Possible involvement of the cerebellum in motor-function impairment in progranulin-deficient mice


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Abstract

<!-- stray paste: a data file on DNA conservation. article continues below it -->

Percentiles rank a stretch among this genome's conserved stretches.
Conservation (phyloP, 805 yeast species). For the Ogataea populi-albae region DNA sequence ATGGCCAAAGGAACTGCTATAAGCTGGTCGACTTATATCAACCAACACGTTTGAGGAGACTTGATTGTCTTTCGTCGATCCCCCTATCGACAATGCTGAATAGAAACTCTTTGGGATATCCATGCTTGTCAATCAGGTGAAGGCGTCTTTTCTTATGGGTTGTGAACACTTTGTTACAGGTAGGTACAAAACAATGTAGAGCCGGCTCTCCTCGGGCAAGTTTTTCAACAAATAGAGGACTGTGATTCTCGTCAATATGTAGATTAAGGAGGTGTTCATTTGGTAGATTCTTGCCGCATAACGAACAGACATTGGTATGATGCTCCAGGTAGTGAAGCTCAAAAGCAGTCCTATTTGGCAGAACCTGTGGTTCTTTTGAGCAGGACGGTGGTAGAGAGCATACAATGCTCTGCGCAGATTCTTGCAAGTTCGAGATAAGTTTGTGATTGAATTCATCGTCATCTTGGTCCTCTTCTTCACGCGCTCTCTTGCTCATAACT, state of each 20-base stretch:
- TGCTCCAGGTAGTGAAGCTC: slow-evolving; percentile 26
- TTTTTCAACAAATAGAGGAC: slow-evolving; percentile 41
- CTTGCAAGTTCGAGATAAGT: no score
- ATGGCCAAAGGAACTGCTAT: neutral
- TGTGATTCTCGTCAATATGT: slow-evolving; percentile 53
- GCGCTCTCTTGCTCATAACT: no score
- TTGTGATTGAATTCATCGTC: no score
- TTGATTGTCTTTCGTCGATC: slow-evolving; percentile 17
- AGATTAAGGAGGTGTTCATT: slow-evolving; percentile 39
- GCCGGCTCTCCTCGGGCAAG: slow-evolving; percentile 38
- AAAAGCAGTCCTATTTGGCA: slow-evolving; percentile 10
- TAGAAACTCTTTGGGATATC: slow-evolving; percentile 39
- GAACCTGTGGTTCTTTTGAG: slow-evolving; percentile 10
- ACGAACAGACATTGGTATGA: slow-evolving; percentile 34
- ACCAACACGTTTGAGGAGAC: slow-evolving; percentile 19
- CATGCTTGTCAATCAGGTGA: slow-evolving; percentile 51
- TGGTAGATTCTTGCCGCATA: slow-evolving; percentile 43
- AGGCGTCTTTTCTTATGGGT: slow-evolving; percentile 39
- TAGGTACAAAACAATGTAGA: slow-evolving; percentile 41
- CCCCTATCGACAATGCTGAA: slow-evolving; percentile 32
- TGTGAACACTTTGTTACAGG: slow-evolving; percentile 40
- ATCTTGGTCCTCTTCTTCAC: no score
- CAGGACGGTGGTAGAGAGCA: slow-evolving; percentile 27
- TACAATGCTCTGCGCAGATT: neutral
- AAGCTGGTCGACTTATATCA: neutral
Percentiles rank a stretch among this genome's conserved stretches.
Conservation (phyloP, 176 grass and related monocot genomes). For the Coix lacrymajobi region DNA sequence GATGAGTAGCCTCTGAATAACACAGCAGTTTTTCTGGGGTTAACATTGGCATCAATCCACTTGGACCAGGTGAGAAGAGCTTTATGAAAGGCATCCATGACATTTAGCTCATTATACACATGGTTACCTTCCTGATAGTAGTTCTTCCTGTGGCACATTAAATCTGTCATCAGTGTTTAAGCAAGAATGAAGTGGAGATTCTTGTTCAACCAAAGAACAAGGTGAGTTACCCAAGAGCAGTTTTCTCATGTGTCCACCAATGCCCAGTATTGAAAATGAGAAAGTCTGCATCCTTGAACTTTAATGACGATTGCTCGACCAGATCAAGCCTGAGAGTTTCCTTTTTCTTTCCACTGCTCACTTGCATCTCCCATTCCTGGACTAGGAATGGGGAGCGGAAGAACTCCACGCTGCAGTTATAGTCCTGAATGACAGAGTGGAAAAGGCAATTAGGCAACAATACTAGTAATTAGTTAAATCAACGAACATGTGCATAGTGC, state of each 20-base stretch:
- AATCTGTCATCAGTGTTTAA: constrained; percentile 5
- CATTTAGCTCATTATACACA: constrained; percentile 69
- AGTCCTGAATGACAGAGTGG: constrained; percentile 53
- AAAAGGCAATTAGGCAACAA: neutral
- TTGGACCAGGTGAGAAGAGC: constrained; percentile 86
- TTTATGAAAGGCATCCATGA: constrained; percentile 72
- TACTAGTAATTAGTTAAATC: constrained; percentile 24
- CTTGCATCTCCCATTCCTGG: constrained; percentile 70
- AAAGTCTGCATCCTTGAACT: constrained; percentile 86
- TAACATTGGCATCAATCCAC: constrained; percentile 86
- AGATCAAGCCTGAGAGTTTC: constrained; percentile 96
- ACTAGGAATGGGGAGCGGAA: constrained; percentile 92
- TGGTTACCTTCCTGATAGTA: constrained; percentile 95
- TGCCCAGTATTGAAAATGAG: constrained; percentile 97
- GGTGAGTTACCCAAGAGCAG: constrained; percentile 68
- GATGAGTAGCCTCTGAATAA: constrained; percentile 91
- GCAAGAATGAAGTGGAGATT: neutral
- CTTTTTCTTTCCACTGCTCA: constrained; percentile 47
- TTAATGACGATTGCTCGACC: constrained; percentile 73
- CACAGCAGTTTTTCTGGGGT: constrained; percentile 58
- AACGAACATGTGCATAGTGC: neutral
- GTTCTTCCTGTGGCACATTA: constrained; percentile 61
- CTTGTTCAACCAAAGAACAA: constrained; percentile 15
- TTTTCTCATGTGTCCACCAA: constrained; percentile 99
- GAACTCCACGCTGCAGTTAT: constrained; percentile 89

Progranulin (PGRN) is a multifunctional growth factor involved in many physiological and pathological processes in the brain such as sexual differentiation, neurogenesis, neuroinflammation, and neurodegeneration. Previously, we showed that PGRN was expressed broadly in the brain and the Purkinje cells in the cerebellum were one of the regions with the highest expression level of PGRN. Thus, in the present study, we investigated the possible roles of PGRN in the cerebellum by comparing wild-type (WT) and PGRN-deficient (KO) mice with immunohistochemical staining for calbindin, a marker of Purkinje cells. The results showed that the density of Purkinje cell dendrites in the molecular layer of the cerebellum was significantly higher in KO mice than in WT mice, although the number of cell bodies was comparable between the genotypes. Subsequently, as the cerebellum is the center of the motor function, we performed a rotarod test and found that KO mice remained on the rotating rod for significantly shorter periods than WT mice. However, KO and WT mice did not differ significantly with respect to the diameter of myofibers in a skeletal muscle. These results suggest that PGRN is involved in the development and/or maturation of neuronal networks comprising Purkinje cells in the cerebellum, which may be a prerequisite to normal motor function.

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